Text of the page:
In this scene from Munich, Spielberg made deliberate choices about subject, camera placement, and movement. Not a single shot appears unless it earned its way into the reel — and thus propels the story forward. As audience members, we get a clear picture of who and where the players are — and in this case what would happen if the clock runs out.
This is an excellent scene for directors and cinematographers to study.
Image via I Can’t Unsee That Movie.
Everything we do in this medium is about light and shadow. It’s how the cinematographer lights the actors, lights the set. —Steven Spielberg, Spielberg
Good lighting makes your actors look pretty; great lighting tells a story. Schindler’s List is an excellent example of this. Spielberg, working alongside his long-time friend and go-to cinematographer, Janusz Kaminski, crafted lighting setups that emphasized the personality and emotions of the characters at different stages of the story.
Let’s examine the approach taken to light Amon Goethe and Oskar Schindler, the story’s main antagonist and protagonist, respectively.
Amon Goethe, played by Ralph Fiennes, is a Nazi officer who is inhumane and unapologetically cruel in his treatment of Jews. Although he’s an extremely nasty fellow, he is never conflicted by his actions. You’ll notice in the film that he’s always lit beautifully from the front, with very minimal shadows — his character (and conscience for that matter) was very clear.
In contrast, Oskar Schindler was a conflicted individual. Beginning the story as a shrewd businessman and member of the Nazi party, he slowly begins to question the morality of his by-standing. During this time of inner conflict, his lighting is directional and from the side, creating shadows on his face (see picture above). However, as the film progresses, his inner conflict subsides, and he’s lit with more frontal, softer light, because he’s learning who he is.
Find opportunities to use light as a storytelling device — not only a means to expose your shot.
On Uncertainty and Failure
Image via Whale Bone Mag.
There are going to be moments, where you get to set, and you are not going to know what the hell you’re doing. It happens to all of us; you’ve got to guard that secret with your life. Let no one see when you’re unsure of yourself … or you lose the respect of everyone. —Steven Spielberg quoting his mentor Henry Hathaway, Spielberg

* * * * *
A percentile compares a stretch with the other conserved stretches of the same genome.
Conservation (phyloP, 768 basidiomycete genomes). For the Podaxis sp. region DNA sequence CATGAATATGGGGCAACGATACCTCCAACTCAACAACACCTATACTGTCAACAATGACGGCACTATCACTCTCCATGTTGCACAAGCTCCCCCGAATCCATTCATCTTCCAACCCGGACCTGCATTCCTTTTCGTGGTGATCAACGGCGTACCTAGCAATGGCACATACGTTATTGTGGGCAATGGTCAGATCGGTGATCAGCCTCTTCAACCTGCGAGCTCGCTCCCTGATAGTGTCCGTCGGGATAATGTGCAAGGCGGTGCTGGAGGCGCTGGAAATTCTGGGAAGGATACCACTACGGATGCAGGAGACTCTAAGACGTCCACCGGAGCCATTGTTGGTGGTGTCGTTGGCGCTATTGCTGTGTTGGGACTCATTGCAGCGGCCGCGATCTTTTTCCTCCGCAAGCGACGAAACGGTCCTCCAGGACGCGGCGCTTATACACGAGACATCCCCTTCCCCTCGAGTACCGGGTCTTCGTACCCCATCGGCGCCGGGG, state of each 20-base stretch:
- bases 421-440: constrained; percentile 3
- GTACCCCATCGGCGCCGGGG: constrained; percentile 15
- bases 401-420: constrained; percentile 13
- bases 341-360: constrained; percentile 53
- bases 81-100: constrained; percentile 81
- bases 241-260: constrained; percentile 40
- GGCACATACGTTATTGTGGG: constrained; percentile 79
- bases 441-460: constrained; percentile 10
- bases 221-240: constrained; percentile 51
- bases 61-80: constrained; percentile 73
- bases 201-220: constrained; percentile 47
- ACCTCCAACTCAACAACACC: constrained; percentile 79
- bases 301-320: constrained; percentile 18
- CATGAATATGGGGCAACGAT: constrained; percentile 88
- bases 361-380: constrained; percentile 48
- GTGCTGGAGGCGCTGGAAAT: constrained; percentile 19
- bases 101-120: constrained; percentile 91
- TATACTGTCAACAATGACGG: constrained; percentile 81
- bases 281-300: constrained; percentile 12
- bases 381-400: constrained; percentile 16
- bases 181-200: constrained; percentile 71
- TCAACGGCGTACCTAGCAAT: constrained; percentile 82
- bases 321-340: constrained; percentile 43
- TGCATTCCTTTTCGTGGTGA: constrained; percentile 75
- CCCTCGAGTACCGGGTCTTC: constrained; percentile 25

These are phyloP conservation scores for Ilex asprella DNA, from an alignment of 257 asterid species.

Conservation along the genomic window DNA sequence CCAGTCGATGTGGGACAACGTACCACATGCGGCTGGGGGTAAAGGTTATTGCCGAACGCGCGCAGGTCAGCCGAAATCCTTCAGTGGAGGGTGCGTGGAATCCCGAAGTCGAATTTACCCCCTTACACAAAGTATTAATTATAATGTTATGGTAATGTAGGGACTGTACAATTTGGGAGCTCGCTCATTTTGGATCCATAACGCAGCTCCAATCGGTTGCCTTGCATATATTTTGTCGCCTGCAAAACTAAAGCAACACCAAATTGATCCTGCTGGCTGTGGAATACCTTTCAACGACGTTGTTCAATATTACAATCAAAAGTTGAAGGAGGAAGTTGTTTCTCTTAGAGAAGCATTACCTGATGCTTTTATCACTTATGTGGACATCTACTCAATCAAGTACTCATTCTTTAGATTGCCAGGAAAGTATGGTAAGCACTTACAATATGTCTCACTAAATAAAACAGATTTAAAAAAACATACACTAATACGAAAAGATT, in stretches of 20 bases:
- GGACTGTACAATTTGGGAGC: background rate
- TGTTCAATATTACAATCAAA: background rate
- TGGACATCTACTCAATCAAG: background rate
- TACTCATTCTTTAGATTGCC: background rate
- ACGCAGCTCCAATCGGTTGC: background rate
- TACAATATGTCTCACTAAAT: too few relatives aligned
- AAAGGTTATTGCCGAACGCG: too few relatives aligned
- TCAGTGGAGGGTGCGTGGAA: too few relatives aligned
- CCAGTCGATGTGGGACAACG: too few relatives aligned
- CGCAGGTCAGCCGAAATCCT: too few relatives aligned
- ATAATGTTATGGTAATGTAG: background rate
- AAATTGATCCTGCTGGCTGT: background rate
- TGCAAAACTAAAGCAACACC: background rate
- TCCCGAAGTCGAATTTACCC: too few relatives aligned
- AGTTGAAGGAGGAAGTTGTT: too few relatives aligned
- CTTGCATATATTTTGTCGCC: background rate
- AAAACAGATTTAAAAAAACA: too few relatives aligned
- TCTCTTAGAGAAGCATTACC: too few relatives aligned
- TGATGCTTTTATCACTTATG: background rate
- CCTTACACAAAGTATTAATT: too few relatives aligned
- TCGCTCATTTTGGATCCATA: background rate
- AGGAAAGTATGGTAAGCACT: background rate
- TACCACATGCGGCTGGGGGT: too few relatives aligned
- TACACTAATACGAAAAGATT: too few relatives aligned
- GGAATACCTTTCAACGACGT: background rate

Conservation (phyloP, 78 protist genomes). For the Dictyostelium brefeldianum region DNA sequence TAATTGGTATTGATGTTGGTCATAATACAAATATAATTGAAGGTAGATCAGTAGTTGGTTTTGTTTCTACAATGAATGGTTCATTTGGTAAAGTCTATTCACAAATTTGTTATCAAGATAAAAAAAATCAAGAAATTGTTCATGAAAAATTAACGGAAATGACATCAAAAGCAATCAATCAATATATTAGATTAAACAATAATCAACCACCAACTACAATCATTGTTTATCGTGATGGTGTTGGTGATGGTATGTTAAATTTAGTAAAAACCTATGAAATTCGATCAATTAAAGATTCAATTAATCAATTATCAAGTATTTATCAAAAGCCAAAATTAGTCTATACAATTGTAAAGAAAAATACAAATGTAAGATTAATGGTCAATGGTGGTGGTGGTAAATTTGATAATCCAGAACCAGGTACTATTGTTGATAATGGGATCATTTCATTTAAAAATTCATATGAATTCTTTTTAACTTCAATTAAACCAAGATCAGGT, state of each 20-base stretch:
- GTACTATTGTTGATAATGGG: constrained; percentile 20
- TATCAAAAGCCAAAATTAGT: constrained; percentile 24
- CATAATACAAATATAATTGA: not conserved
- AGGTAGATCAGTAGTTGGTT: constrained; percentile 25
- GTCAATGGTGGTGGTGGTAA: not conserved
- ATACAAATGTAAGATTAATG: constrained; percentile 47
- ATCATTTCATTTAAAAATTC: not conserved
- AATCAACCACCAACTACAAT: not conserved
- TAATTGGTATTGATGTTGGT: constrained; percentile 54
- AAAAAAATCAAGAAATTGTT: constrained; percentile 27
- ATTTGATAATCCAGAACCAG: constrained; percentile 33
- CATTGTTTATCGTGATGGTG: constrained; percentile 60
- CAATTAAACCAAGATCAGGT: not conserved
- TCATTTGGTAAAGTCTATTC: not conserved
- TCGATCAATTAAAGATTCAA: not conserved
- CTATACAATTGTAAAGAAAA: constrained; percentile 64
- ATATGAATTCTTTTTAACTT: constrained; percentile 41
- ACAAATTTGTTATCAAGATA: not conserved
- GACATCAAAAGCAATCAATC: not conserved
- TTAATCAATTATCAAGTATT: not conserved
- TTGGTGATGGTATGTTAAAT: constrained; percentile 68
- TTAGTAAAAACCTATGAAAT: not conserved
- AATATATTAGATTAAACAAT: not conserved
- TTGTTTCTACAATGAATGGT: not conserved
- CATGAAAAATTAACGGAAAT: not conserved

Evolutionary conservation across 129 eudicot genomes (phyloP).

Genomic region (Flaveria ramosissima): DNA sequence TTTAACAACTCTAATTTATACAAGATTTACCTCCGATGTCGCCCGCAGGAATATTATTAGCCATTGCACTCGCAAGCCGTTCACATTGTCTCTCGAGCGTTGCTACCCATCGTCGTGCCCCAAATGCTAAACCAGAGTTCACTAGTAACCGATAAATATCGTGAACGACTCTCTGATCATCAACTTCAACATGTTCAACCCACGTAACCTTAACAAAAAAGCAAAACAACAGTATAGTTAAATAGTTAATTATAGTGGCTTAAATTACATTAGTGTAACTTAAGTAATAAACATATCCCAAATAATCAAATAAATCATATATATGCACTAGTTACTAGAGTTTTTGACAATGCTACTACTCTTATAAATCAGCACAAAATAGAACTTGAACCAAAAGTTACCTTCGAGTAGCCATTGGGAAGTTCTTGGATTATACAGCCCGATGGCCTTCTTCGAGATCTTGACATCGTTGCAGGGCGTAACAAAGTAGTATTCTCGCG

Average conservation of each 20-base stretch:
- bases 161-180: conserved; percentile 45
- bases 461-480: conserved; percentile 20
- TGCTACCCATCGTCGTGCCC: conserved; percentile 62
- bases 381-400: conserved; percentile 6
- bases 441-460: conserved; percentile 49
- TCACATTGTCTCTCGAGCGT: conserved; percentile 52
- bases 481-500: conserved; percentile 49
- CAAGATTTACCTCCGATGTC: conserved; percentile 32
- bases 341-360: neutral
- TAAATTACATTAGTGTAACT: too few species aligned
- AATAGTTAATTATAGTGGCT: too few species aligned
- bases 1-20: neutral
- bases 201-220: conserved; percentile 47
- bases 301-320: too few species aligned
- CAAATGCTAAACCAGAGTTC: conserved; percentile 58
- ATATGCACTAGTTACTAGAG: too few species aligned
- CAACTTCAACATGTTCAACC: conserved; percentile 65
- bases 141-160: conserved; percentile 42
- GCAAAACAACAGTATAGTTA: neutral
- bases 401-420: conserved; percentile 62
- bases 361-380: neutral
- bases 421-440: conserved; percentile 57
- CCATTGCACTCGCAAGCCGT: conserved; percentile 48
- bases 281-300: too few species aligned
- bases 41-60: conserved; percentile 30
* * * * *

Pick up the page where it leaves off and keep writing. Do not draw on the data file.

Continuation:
Failure is not optional — at least not for filmmakers. What Spielberg teaches us is that, with a little creativity, failure can lead to great success. There’s no better film that demonstrates this than Jaws.
You may have heard the stories of the shark breaking down and sinking … all of it’s true.
The original script for Jaws featured the shark everywhere, and it called for the great white to be on-screen far more often than what we saw in the finished film. However, due to frequent breakdowns and mechanical failures, the shark was in repair for a majority of the 100+ day shoot.
Therefore, Spielberg and his team had to get creative. How could they employ a device that suggested the shark was near without actually showing the shark on-screen?
“The yellow barrels were a godsend,” says Spielberg, who used the props to indicate that the shark was near and ready to attack. Paired with John Williams‘s, unforgettable score, the audience knew exactly when the shark was about to strike … and we were terrified.
“If the shark had been available visually,” says Williams, “it would’ve changed the whole psychology of the experience.”
Image via The Soul of the Plot.
Spielberg premiered on HBO on October 7.